GEORGE BUSINESS NEWS - An issue seriously neglected when drafting agreements for the sale of immovable property, is compliance with the legislation pertaining to alien and invasive species which might be present on the immovable property sold.
Invasive alien species are defined by the Convention on Biological Diversity as follows: "They are plants, animals, pathogens and other organisms that are non-native to an ecosystem and which may cause economic or environmental harm or adversely affect human health. In particular they impact adversely upon diversity, including decline or elimination of native species through competition, predation or transmission of pathogens and the disruption of local ecosystems and ecosystem functions".
In South Africa, under the auspices of the Minister of Environmental Affairs, specific legislation was introduced on 1 August 2014 through publication of the Alien and Invasive Species Regulations, which came into effect on 1 October 2014. These regulations were promulgated in terms of the National Environmental Management: Biodiversity (Nemba) Act 10 of 2004.
A total of 559 alien species in four different categories were then listed as invasive and a further 560 species identified and listed as prohibited, which means that these species may not be introduced into the country. The list includes both fauna and flora and was further supplemented in July 2016.
The pertinent question is how the legislation impacts upon a landowner and in particular the seller of a property?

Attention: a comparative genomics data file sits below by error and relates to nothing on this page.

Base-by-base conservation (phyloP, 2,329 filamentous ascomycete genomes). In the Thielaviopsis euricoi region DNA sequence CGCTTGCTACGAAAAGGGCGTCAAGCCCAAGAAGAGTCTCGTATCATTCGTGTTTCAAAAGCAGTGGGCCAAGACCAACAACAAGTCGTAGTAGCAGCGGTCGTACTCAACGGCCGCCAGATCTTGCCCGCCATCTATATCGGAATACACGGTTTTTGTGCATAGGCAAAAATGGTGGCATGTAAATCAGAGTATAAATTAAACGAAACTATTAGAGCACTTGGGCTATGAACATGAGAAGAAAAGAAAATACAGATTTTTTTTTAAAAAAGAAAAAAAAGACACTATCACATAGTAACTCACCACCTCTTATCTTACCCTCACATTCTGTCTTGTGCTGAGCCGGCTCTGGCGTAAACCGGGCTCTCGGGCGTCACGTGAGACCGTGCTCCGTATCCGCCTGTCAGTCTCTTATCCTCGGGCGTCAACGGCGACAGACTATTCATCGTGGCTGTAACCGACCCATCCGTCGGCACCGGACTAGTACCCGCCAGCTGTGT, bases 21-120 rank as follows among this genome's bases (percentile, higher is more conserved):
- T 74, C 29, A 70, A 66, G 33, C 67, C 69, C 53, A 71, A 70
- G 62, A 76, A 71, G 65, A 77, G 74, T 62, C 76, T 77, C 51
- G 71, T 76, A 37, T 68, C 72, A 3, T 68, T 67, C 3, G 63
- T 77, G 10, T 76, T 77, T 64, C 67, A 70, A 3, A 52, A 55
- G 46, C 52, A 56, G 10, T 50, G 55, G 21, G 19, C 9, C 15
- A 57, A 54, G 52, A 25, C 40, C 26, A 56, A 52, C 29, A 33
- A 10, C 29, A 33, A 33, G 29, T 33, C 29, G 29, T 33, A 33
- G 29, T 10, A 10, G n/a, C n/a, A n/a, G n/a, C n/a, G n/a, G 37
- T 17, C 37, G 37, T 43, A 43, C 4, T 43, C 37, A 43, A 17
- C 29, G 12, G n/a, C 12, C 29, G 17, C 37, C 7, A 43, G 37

Regulation 29 requires that:
- If a person who holds a permit to have an alien species, sells the property on which the alien species is present, the new owner of the property must apply for a permit in terms of the legislation;
- Any seller of an immovable property must, prior to conclusion of the sale agreement, notify the prospective purchaser of such immovable property in writing of the presence of any listed alien invasive species on the property.
Apart from the notification by the seller as aforesaid, it is advisable that the purchaser acknowledges, as part of the sale agreement, that he has fully acquainted himself with the extent and nature of the property as well as all vegetation thereon and that he accepts it as such. Furthermore, the seller must be required, once again as part of the sale agreement, to confirm that he is not aware of the presence of or holds any permit for any alien invasive species on the property. For further information, visit www.millers.co.za
Fanie Botes, director: commercial at Millers Inc.
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